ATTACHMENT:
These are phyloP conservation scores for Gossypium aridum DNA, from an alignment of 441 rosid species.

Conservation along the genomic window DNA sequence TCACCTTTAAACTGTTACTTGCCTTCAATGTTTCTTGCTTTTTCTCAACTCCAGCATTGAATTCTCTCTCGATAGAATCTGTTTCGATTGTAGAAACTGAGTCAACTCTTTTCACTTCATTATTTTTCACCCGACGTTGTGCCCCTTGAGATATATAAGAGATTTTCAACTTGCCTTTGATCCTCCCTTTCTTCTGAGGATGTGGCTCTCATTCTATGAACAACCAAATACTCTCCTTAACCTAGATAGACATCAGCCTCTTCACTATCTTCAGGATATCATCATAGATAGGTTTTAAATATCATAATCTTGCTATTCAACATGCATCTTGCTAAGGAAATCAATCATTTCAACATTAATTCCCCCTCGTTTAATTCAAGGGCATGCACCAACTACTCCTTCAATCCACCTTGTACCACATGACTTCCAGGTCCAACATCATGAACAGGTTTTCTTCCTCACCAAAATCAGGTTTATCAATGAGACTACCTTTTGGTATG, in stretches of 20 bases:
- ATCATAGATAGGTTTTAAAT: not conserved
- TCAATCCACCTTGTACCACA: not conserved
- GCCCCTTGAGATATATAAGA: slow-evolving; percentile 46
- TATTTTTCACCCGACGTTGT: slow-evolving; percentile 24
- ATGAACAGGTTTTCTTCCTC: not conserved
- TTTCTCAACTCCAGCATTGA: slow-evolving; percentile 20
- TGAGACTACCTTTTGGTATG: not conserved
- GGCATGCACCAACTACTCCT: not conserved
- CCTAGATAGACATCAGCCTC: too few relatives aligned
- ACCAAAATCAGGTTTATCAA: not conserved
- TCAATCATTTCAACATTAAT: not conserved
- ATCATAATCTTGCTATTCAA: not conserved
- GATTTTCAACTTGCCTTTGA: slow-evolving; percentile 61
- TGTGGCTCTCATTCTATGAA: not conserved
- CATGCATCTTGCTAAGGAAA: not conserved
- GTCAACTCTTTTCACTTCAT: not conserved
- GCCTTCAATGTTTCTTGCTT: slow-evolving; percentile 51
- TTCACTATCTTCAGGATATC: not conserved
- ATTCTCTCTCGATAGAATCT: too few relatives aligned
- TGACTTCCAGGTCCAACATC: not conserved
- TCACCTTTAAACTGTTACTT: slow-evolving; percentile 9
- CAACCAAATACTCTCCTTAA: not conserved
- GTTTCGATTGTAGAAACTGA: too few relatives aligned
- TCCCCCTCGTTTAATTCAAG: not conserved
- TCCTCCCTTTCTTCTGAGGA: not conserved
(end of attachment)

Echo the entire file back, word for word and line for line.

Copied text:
These are phyloP conservation scores for Gossypium aridum DNA, from an alignment of 441 rosid species.

Conservation along the genomic window DNA sequence TCACCTTTAAACTGTTACTTGCCTTCAATGTTTCTTGCTTTTTCTCAACTCCAGCATTGAATTCTCTCTCGATAGAATCTGTTTCGATTGTAGAAACTGAGTCAACTCTTTTCACTTCATTATTTTTCACCCGACGTTGTGCCCCTTGAGATATATAAGAGATTTTCAACTTGCCTTTGATCCTCCCTTTCTTCTGAGGATGTGGCTCTCATTCTATGAACAACCAAATACTCTCCTTAACCTAGATAGACATCAGCCTCTTCACTATCTTCAGGATATCATCATAGATAGGTTTTAAATATCATAATCTTGCTATTCAACATGCATCTTGCTAAGGAAATCAATCATTTCAACATTAATTCCCCCTCGTTTAATTCAAGGGCATGCACCAACTACTCCTTCAATCCACCTTGTACCACATGACTTCCAGGTCCAACATCATGAACAGGTTTTCTTCCTCACCAAAATCAGGTTTATCAATGAGACTACCTTTTGGTATG, in stretches of 20 bases:
- ATCATAGATAGGTTTTAAAT: not conserved
- TCAATCCACCTTGTACCACA: not conserved
- GCCCCTTGAGATATATAAGA: slow-evolving; percentile 46
- TATTTTTCACCCGACGTTGT: slow-evolving; percentile 24
- ATGAACAGGTTTTCTTCCTC: not conserved
- TTTCTCAACTCCAGCATTGA: slow-evolving; percentile 20
- TGAGACTACCTTTTGGTATG: not conserved
- GGCATGCACCAACTACTCCT: not conserved
- CCTAGATAGACATCAGCCTC: too few relatives aligned
- ACCAAAATCAGGTTTATCAA: not conserved
- TCAATCATTTCAACATTAAT: not conserved
- ATCATAATCTTGCTATTCAA: not conserved
- GATTTTCAACTTGCCTTTGA: slow-evolving; percentile 61
- TGTGGCTCTCATTCTATGAA: not conserved
- CATGCATCTTGCTAAGGAAA: not conserved
- GTCAACTCTTTTCACTTCAT: not conserved
- GCCTTCAATGTTTCTTGCTT: slow-evolving; percentile 51
- TTCACTATCTTCAGGATATC: not conserved
- ATTCTCTCTCGATAGAATCT: too few relatives aligned
- TGACTTCCAGGTCCAACATC: not conserved
- TCACCTTTAAACTGTTACTT: slow-evolving; percentile 9
- CAACCAAATACTCTCCTTAA: not conserved
- GTTTCGATTGTAGAAACTGA: too few relatives aligned
- TCCCCCTCGTTTAATTCAAG: not conserved
- TCCTCCCTTTCTTCTGAGGA: not conserved